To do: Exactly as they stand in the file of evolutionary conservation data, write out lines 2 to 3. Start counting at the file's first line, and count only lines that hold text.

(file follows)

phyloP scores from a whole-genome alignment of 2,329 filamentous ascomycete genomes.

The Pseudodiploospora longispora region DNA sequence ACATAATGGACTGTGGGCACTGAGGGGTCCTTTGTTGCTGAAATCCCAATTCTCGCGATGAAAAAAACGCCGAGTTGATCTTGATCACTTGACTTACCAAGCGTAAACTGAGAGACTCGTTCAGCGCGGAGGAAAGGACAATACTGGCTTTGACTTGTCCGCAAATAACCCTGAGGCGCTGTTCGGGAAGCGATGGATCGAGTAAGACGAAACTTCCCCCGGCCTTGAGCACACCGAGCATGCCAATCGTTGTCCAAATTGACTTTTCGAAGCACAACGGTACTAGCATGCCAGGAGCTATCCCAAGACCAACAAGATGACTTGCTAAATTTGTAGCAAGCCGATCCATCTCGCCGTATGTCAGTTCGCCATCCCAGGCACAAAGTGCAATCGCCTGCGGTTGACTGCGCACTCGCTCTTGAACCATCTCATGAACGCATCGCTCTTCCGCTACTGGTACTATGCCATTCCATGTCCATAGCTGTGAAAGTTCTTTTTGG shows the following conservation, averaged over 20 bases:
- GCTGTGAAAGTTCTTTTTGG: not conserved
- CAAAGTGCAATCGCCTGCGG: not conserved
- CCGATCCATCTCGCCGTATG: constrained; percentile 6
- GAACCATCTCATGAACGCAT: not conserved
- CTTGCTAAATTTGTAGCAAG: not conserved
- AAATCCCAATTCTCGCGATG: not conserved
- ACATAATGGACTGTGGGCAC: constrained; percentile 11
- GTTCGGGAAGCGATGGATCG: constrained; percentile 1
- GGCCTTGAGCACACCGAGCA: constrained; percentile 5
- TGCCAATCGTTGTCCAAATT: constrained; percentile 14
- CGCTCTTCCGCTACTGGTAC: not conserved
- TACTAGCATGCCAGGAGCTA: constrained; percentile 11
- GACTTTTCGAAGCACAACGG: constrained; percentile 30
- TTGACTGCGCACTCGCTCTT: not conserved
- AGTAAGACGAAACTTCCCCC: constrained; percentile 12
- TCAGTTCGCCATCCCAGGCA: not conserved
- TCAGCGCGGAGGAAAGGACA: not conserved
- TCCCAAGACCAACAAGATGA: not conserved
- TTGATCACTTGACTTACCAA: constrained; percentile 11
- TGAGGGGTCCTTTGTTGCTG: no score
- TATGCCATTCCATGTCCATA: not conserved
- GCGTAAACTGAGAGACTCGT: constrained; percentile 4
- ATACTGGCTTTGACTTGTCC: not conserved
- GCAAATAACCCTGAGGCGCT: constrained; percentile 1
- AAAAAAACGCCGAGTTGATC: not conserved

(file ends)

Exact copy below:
The Pseudodiploospora longispora region DNA sequence ACATAATGGACTGTGGGCACTGAGGGGTCCTTTGTTGCTGAAATCCCAATTCTCGCGATGAAAAAAACGCCGAGTTGATCTTGATCACTTGACTTACCAAGCGTAAACTGAGAGACTCGTTCAGCGCGGAGGAAAGGACAATACTGGCTTTGACTTGTCCGCAAATAACCCTGAGGCGCTGTTCGGGAAGCGATGGATCGAGTAAGACGAAACTTCCCCCGGCCTTGAGCACACCGAGCATGCCAATCGTTGTCCAAATTGACTTTTCGAAGCACAACGGTACTAGCATGCCAGGAGCTATCCCAAGACCAACAAGATGACTTGCTAAATTTGTAGCAAGCCGATCCATCTCGCCGTATGTCAGTTCGCCATCCCAGGCACAAAGTGCAATCGCCTGCGGTTGACTGCGCACTCGCTCTTGAACCATCTCATGAACGCATCGCTCTTCCGCTACTGGTACTATGCCATTCCATGTCCATAGCTGTGAAAGTTCTTTTTGG shows the following conservation, averaged over 20 bases:
- GCTGTGAAAGTTCTTTTTGG: not conserved